insurance definitions

Insurance policies are cluttered with confusing terms that can have a large impact on what your insurance will and won’t do. It can especially be overwhelming for young people or those who haven’t had to shop in the marketplace previously due to getting insurance via their family or an employer.

What can make these terms more confusing for users is how each has the power to influence the others – for example, if you pay more for your premiums, you’ll have a lower deductible and copay, and vice versa.

If you believe you were misled by an insurance company or salesperson about what your plan would and wouldn’t do – or you believe you or your claims are being treated unfairly, you may want to consult with an insurance bad faith attorney. At Minnesota Lawyer Referral, we’ll connect you to a qualified insurance attorney who will break down the situation and explain your options.

 

What Is a Premium?

Premiums are the regular monthly or annual amount you pay to your insurance provider for your coverage – put simply, it’s the cost of having insurance. If your insurance plan is part of your work benefits, your premium is likely taken out of your paycheck, and your employer may pay part or all of it. Your premiums (including the employer-provided group plans) will be determined by your age and insurance history as well as the level and extent of coverage you’re receiving.

The Affordable Care Act has impacted how insurance companies design their premiums. Premiums now must be approved by Minnesota’s Department of Insurance to verify they’re based on fair and reasonable criteria. The ACA also incentivized insurance companies with subsidies to provide more affordable plans to low and middle-income individuals and make them more accessible through MNSure , Minnesota’s digital healthcare exchange marketplace.

The majority of people in the United States still receive insurance through employer-sponsored plans (about half), with the second largest group receiving coverage through Medicaid and the Children’s Health Insurance Program (CHIP) as well as Medicare. ACA Marketplace enrollment has gone up in recent years but is still low compared to alternative health insurance sources.

 

What Is a Deductible?

A deductible is a percentage of the total cost of provided healthcare services you must pay out of pocket at the start of your plan year before your insurance will start covering incurred medical expenses. How much you’ll have to pay depends on the specifics of your insurance plan, such as how much coverage you’re receiving and how high your premiums are.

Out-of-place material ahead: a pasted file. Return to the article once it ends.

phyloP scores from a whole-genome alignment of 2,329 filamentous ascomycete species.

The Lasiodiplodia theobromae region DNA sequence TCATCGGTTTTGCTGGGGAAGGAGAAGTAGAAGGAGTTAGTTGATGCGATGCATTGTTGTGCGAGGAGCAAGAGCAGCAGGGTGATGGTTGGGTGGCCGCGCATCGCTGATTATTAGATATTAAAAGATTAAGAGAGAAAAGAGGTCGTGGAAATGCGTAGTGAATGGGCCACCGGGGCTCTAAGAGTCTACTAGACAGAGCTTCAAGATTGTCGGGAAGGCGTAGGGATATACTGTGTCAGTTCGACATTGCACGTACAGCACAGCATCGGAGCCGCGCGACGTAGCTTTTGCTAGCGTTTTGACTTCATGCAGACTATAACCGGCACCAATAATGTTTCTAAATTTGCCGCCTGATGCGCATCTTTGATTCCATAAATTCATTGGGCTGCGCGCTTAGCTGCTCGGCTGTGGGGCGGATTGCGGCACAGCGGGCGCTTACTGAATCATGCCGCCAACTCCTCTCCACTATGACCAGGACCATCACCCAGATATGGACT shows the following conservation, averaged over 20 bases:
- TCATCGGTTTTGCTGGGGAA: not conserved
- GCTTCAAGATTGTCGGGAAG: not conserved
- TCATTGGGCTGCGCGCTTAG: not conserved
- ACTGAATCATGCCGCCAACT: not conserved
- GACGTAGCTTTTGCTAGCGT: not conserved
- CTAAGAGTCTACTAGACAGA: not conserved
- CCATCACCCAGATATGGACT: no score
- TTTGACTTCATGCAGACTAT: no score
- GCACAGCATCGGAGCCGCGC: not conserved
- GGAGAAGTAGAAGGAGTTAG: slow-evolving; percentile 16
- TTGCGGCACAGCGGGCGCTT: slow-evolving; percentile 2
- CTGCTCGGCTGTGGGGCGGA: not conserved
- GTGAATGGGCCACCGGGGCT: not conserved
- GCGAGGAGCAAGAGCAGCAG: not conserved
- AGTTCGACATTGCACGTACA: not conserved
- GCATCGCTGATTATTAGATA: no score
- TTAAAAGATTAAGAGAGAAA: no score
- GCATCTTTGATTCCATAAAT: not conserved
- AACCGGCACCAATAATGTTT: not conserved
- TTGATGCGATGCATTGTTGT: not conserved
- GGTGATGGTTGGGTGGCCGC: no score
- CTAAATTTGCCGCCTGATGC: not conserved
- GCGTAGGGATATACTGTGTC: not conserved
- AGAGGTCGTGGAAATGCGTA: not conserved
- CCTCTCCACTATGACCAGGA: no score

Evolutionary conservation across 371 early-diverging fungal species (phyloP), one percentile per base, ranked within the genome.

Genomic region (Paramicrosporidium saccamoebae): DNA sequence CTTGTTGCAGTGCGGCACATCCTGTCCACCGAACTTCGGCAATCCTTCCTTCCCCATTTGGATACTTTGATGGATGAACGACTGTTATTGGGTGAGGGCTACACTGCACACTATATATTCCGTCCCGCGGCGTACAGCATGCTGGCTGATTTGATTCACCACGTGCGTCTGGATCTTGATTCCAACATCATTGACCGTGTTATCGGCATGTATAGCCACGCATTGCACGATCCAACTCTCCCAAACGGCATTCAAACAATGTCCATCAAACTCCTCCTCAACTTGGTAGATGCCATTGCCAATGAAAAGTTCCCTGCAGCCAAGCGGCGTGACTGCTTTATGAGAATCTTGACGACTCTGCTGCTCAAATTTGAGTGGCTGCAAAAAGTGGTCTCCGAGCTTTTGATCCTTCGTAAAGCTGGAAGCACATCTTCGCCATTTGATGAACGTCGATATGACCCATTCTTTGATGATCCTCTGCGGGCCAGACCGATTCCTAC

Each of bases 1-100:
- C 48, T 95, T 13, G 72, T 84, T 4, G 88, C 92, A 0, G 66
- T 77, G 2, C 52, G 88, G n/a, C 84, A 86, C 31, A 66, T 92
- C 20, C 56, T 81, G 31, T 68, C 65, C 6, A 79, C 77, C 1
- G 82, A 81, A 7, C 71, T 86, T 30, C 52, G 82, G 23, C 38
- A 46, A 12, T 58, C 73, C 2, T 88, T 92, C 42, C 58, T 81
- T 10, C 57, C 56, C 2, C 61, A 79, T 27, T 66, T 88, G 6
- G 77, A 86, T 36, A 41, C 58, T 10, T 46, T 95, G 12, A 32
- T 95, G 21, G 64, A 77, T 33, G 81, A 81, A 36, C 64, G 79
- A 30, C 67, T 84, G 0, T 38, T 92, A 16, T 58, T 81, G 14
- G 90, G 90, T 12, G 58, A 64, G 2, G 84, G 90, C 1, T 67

For most plans, once you reach your deductible limit, the insurance company will cover a higher percentage of the cost. For example, if you have an 80/20 plan, you would only have to pay 20 percent of the cost and your insurance would pay 80 percent after you reach your deductible.

Even before you hit your deductible, your insurance provider will still negotiate on your behalf with healthcare providers and they may cover some preventative care costs, meaning you’ll pay less than you would with no coverage.

 

What Is Coinsurance?

Coinsurance is a percentage of the bill you owe for every medical service you receive after you reach your deductible. In other words, if a service is $5,000 and your coinsurance is 20 percent, you would only owe $1,000.

Policies typically have an out-of-pocket maximum in addition to a deductible and coinsurance. Once you hit the annual out-of-pocket limit, your health insurance provider will cover the entirety of costs for the remainder of the year. This is especially important for people who suffer catastrophic injuries or illnesses, like a serious car accident or cancer.

Deductibles, coinsurance and out-of-pocket maximums can prevent people from being buried in medical debt, but plans that offer lower deductibles or better coinsurance rates may have higher premiums.

 

What Are Copays?

Copays are flat fees you pay when you receive certain medical services, like going to the doctor or filling a prescription. These payments typically contribute to your out-of-pocket maximum. Unlike deductibles, which operate on percentages, copays are a set dollar amount.

Copays are typically minor, averaging around $30 to $50 (although the cost can vary depending on the plan and service). They are frequently applied to routine and preventive care. Predictable and affordable routine care incentivizes their use and enhances accessibility. Insurance companies want to encourage people to use those types of services since they can help prevent more serious ailments in the future, which means lower long-term costs.

The ACA requires compliant plans to cover the entirety of some preventative services if they are delivered by an in-network provider, such as cholesterol tests, immunizations and cancer screenings.

 

Minnesota Residents Can Gain Access to a Vast Network of Qualified Lawyers and Find an Experienced Lawyer Easier

At Minnesota Lawyer Referral and Information Service (MNLRIS), our referral counselors will connect you with a qualified Minneapolis–St. Paul attorney if you believe your insurance provider is acting in bad faith or you are embroiled in legal disputes regarding healthcare costs or services.

Call (612) 752-6699 to speak with a referral counselor.